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Please use this identifier to cite or link to this item: http://hdl.handle.net/123456789/2164

Authors: Deresse, Daka
Advisors: Dr. Solomon Gebre-Selassie
Keywords: milk
bacterial plate count,
milk hygiene,
raw milk,
pasteurized milk
antibiotic sensitivity.
Copyright: May-2011
Date Added: 3-May-2012
Abstract: Abstract Modern dairy processing is a recent phenomenon in Ethiopia for the very reason that the country has not been producing enough milk at commercial scale. The establishment of state owned and private dairy farms in big cities resulted in the realization of the few dairy processing plants. In addition to poor transport system and infrastructure of the country, the dairy processing plants are located far away from farms. This is further aggravated by other facts like poor dairy management, poor milking hygiene and lack of good milk cooling and transport facilities and therefore the quality of milk is greatly depreciated by the time it arrives to processing plants. Thus, the specific objectives of the study are to assess the bacteriological quality of raw milk from the farm to the processing plant, to determine the bacteriological quality of pasteurized milk, to identify public health important bacteria from the raw and pasteurized milk and to identify the critical control points through the milk collection and processing practices. The study was conducted mainly bacteriological quality tests and bacteriological isolation and identification of sampled milk at different points before pasteurization and at different time points of pasteurized milk and subordinately used questionnaire. Detailed microbiological analysis was carried out on selected pathogens of public health importance. For selection of the samples, simple random sampling technique was used. The data to be generated from the questionnaire and the laboratory tests were summarized and analyzed using appropriate descriptive and analytical statistics. As the result of the study showing that 326 bacterial strains were isolated from CCP1 up to CCP6. There was different species of bacteria in different HACCP levels of milk. In CCP1, there were 51 bacteria of different species and in CCP2, CCP3, CCP4, CCP5 and CCP6, was 64, 73, 80, 20, and 38 respectively. The predominant bacteria species in all (CCP1-CCP5) levels of the milk was S. aureus which accounts 14(27.5%), 20(31.3%), 21(28.8%), 17(21.3%), and 6(30.0%) respectively. In line with this the remedial solution for aforementioned identified findings the effective drugs was Ciprofloxacin, Gentamycin, TMP-SMZ, and Ceftriaxone, whereas, Ampicillin and Penicillin were resistant for many of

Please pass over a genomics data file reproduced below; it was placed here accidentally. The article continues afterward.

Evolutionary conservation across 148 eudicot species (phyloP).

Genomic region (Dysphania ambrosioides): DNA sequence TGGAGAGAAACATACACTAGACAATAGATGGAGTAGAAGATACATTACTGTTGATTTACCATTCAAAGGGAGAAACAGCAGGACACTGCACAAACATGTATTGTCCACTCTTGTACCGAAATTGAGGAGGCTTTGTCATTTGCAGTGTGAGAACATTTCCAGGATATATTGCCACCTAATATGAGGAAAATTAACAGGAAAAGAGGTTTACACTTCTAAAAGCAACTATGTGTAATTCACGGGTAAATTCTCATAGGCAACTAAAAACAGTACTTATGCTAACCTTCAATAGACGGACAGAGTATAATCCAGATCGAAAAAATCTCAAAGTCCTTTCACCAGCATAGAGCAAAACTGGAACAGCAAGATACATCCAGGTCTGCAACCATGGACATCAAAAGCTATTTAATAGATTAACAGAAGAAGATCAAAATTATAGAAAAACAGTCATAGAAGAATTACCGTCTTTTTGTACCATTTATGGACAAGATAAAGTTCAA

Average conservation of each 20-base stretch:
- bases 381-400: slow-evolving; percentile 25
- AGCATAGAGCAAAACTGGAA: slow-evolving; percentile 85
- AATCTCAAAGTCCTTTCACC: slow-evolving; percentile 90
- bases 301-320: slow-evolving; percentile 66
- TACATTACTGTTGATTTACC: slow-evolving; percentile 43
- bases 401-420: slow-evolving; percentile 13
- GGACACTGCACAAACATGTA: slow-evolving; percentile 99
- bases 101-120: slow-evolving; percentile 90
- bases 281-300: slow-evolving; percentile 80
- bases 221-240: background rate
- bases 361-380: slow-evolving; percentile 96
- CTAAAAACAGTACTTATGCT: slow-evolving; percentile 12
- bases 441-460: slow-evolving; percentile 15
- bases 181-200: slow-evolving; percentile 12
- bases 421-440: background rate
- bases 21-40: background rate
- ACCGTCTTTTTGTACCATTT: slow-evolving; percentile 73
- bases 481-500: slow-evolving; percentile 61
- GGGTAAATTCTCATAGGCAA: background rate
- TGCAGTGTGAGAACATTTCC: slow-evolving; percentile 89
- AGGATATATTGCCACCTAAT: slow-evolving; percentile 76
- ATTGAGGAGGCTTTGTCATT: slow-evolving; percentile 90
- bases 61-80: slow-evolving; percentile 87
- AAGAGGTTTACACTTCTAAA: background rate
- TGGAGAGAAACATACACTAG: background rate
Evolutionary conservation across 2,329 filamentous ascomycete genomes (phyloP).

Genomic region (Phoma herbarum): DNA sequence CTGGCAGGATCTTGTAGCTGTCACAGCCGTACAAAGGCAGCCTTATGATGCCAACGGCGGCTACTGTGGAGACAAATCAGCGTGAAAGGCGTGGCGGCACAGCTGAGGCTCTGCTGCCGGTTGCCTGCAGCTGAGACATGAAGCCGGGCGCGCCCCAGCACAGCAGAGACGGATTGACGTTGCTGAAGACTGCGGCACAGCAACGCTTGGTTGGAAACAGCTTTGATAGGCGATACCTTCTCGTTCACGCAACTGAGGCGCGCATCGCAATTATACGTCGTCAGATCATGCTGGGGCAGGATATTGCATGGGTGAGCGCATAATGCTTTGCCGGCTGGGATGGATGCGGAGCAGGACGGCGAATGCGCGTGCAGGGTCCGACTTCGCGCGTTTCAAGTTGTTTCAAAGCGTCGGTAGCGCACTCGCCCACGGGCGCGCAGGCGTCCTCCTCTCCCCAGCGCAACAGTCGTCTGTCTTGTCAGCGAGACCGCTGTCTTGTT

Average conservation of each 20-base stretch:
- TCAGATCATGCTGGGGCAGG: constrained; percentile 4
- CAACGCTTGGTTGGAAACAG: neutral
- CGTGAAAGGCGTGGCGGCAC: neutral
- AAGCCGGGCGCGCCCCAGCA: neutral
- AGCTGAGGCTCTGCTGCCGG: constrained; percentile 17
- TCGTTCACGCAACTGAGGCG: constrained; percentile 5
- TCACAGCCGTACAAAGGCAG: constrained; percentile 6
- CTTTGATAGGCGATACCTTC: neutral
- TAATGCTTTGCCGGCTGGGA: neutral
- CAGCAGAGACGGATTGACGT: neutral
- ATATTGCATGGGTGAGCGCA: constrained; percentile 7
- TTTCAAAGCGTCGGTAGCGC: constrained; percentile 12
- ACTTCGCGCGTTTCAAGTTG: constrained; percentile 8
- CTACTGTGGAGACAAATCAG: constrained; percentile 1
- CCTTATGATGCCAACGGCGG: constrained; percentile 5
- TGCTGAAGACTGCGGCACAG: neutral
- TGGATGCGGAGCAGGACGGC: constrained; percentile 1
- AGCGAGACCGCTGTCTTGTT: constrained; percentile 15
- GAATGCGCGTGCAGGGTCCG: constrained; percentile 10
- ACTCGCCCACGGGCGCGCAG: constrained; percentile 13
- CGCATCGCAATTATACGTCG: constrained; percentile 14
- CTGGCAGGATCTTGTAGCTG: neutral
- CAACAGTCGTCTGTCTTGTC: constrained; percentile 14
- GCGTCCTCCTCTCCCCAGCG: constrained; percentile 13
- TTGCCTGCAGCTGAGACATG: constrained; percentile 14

URI: http://hdl.handle.net/123456789/2164
Appears in:Thesis - Medical Microbiology

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